New Report Highlights Mesothelioma Danger in British Classrooms

A new report suggests that teaching is a surprisingly dangerous — and, in some cases, even deadly — profession in Great Britain. That is because more than 86 percent of the country’s 24,000 schools were built with products that contain asbestos — the primary cause of malignant mesothelioma. As these schools age, there is an increasing likelihood that some of that asbestos will turn into dust and that teachers, staffers, and even students may be inadvertently exposed to it. Asbestos in Schools Asbestos is a fibrous mineral that was once routinely used to add strength and fire-resistance to everything from concrete to floor and ceiling tiles, roof shingles, wallboard, and insulation. It has also been definitively linked to lung cancer, … Continue reading New Report Highlights Mesothelioma Danger in British Classrooms »

Mesothelioma Risk Could Rise Under New EPA Rule

Today is the last day for the public to weigh in on a new EPA rule some say could open the door for companies to begin using toxic asbestos in new ways, raising the risk for mesothelioma for thousands of people. Asbestos causes tens of thousands of cases of deadly malignant mesothelioma, lung cancer, and asbestosis around the world every year. Decades worth of science indicates that no level of exposure to the toxin is safe. Yet, while while the link between mesothelioma and asbestos has driven dozens of other countries to ban the substance, the US has failed to do so. Instead, the Environmental Protection Agency (EPA) has policed the substance, regulating how, where, and by whom it can … Continue reading Mesothelioma Risk Could Rise Under New EPA Rule »

Asbestos Ban Not Enough to Wipe Out Mesothelioma in Italy

Twenty-six years after Italy instituted a ban on cancer-causing asbestos, the number of people dying of malignant mesothelioma is still rising. Researchers with the Istituto Superiore di Sanità in Rome computed the mortality rates from mesothelioma between 2003 and 2014 in each of the country’s 8,047 municipalities and found that more than 16,000 people had died from malignant mesothelioma. Most of those deaths were from pleural mesothelioma and most occurred in areas near industrial asbestos sources. Malignant Mesothelioma and Asbestos Bans An estimated 80 percent of people diagnosed with mesothelioma have some type of known exposure to asbestos, a naturally-occurring fibrous mineral that embeds itself in body tissues. Even though scientists were exploring the connection between asbestos exposure and diseases … Continue reading Asbestos Ban Not Enough to Wipe Out Mesothelioma in Italy »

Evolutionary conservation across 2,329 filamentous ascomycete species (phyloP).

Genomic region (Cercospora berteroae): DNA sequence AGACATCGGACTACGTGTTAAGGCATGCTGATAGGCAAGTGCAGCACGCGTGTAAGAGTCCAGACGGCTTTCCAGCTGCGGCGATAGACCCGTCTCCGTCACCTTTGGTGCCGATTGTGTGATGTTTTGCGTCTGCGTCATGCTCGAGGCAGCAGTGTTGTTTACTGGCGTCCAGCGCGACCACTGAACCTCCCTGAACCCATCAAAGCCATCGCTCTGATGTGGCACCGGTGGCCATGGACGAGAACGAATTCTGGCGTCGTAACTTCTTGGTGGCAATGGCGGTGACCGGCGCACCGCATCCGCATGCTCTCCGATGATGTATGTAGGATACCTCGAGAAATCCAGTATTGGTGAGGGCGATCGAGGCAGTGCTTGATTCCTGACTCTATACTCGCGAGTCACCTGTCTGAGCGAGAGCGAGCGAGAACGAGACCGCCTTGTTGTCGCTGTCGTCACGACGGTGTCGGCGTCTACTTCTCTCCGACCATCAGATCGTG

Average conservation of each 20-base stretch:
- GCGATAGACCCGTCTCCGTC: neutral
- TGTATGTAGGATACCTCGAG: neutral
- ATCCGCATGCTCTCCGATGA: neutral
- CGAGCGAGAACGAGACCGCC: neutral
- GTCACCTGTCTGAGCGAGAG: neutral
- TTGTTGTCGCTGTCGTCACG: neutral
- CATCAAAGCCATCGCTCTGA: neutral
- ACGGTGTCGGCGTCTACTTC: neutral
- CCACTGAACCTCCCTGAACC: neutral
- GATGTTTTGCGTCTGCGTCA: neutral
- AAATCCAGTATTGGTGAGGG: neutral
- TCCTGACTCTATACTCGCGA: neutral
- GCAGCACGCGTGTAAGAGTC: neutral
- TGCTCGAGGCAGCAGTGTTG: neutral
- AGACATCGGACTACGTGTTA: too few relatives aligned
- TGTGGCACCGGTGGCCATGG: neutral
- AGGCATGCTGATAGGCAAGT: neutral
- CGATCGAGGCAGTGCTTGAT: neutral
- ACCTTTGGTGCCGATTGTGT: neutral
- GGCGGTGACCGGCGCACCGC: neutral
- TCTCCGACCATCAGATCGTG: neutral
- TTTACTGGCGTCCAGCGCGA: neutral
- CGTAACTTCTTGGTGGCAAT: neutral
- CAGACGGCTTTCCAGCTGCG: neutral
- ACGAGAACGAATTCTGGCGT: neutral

The Evolution of Asbestos and Mesothelioma in Pop Culture

Today, most people with access to media are aware that asbestos is dangerous. Even people who are unfamiliar with the rare but deadly asbestos cancer, malignant mesothelioma, have heard that this once commonly-used mineral is toxic. But this was not always the case. In the 1930s, 40s, and 50s when asbestos was at the height of its popularity in the US and other Western countries, the media often portrayed it as something of a “miracle mineral”. A naturally-occurring mineral found all around the world, asbestos has high tensile strength and resists heat, fire and corrosion. For decades it was used in insulation, added to building products like floor tiles and concrete, and made into fireproof clothing, ironing board pads, hairdryer … Continue reading The Evolution of Asbestos and Mesothelioma in Pop Culture »

Remembering Veteran Victims of Mesothelioma

On this day when the US honors its fallen heroes, it is important to remember that not all who lost their lives from military service died on the battlefield. In fact, many died decades later of the rare asbestos-linked cancer, mesothelioma, as a result of exposure to asbestos in the military. Others are still battling this aggressive and incurable malignancy. Scientists have suspected a link between the fibrous mineral asbestos and malignant mesothelioma since as early as the 1930s. That was when miners and those who processed asbestos for a variety of uses began to get sick from a mysterious lung-related disease. But many decades passed and many people died—both in and outside of the military—before the Armed Services recognized … Continue reading Remembering Veteran Victims of Mesothelioma »